Dendritic Cells . Plasmacytoid Dendritic Cells . Lymphoid Developmen . Myeloid Development

Immune Regulation

Dendritic cell development 

Dendritic cells (DCs) are a specialized immune subset dedicated to the sensing of pathogens and the induction of the appropriate immune response. Under steady state conditions DCs can be subdivided into conventional DCs (cDCs) and plasmacytoid DCs (pDCs). cDCs are specialized in antigen uptake and presentation to naïve T cells and can be further subdivided into IRF8- and IRF4-expressing cDC1 and cDC2, respectively. pDCs are a distinct lineage dedicated to the production of high amounts of type I IFNs in response to viral infections. Development of DCs occurs in the bone marrow (BM) and requires a complex transcriptional network, where progressive lineage specification gradually limits and excludes alternative fates. A common DC progenitor (CDP) able to give rise to both cDCs and pDCs, had been identified in the BM. However, while cDCs arise in the periphery, mature pDCs are present in BM suggesting that their development is accomplished before entering the circulation.  
Furthermore, the evidence that CDPs can generate pDCs and cDCs at a clonal level is conceivable with a pre-determined and cell-intrinsic transcriptional induction of lineage specification, already at the CDP stage. In recent years precursors of cDC1 and cDC2 were identified, as several TFs involved in their commitment. However, the molecular mechanisms leading to DC-lineage specifications are still unclear. Moreover, the evidence that both hematopoietic branches, namely the lymphoid via CLP and the myeloid via CMPs, can both give rise to DCs has further complicated our understanding of their ontogeny. In order to characterize the developmental pathway of DCs and in particular of pDC we searched for a committed precursor. The expression of the E protein Transcription factor 4 (TCF4), also referred as E2-2 was shown to be essential for pDC development and identity, however the exact stage at which this TF is expressed is unclear. The requirement for this TF for pDC development appears shared across species as in humans haploinsufficiency, referred as Pitt-Hopkins syndrome, results in impaired pDC besides mental retardation and cranio-facial dysmorphia. It was hypothesized that development of pDCs and cDC1 is regulated by the expression and mutual inhibition of TCF4 on pDCs and the inhibitor of DNA binding 2 (ID2) on cDC1, respectively. Further, the zinc finger E box–binding homeobox 2 (Zeb2) was recently identified as key regulator of early DC development as Zeb2 deficient mice have reduced pDCs, and increased cDC1. The proposed mechanism of action suggested repression of ID2 by ZEB2.
However, while this molecular regulation is compatible with the pDC phenotype observed in Zeb2 deficient mice, it does not explain Zeb2 transgenic mice, which have unaltered pDCs and reduced cDC1s. Collectively, these results suggest a dual origin of pDCs, where the requirement for TCF4 and ZEB2 is lineage as well as stage specific. A CDP independent origin for pDCs is further supported by the evidence that the pool is only partially reduced in Itgax-cre but totally absent in Mx1-cre conditional deficient mice. Given the complexity of the transcriptional interactions happening at different stages during DC commitment, and the possible developmental convergence into one phenotypically unique lineage, we decided to explore in depth the paths leading to pDC and cDC development. Contrary as previously hypothesized, we could recently show that pDCs mostly develop from CLPs and not CDPs. Within the BM we were able to dissect the progressive stages that lead to the formation of mature pDCs. The expression of SiglecH and Ly6D identifies on IL7Rexpressing bone marrow precursors pre-pDCs. At this stage high expression of IRF8 appears to be essential to promote pDC lineage specification through the induction of TCF4, while we hypothesize that within the immediate upstream progenitor expression of EBF1 leads to the induction of TCF3 along the B cell pathway (Figure 1). Single cell analysis of mature pDCs within BM and Spleen also highlighted heterogeneity within the pDC compartment leading to the identification of a new subset referred as pDC-like cells. This subset is present as a small fraction of cells that fall within the pDC gate but appears to share hallmark features not only with pDCs but also cDCs. Recent evidence has shown the presence of this subset also within the peripheral circulation of healthy donors. It appears that pDC-like cells are an immature cDC-progenitor subset capable of differentiating upon activation in efficient cDCs. The functional properties of pDC-like cells as well as their differentiation capacity remain to be investigated.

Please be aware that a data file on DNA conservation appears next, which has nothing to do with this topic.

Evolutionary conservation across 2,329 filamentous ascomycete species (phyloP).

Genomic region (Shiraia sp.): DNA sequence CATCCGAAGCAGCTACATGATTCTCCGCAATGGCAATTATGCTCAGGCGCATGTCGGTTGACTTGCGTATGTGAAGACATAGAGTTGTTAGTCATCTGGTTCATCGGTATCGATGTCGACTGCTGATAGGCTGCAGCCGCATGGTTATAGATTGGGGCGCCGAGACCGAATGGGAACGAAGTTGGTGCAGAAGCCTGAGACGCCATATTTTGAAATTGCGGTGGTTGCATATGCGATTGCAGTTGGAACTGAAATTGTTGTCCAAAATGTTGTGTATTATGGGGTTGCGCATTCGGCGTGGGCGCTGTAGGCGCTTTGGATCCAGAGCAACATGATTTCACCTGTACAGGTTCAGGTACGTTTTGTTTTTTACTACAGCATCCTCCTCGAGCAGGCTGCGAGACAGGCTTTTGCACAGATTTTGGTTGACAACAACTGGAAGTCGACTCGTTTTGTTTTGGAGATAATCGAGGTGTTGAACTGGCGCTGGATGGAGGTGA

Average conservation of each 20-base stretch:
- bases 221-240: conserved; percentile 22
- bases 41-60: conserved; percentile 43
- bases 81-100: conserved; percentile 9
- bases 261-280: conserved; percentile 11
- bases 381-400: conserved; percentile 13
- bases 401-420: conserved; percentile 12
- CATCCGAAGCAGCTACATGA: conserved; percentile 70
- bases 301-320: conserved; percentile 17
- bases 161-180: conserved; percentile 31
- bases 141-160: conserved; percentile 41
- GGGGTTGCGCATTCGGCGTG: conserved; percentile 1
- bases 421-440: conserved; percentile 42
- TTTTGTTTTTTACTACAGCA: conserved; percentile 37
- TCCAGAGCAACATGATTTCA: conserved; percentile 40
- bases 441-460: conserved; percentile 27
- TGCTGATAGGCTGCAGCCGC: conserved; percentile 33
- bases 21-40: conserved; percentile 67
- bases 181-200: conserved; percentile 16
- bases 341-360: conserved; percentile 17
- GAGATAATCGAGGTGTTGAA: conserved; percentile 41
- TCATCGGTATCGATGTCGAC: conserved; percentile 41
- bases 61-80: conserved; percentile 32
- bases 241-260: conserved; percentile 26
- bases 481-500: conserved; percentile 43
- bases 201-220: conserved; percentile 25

Fig. 1: pDC and DC Differentiation. Shown is the newly suggested model for pDC and cDC differentiation with the relevant transcription factors.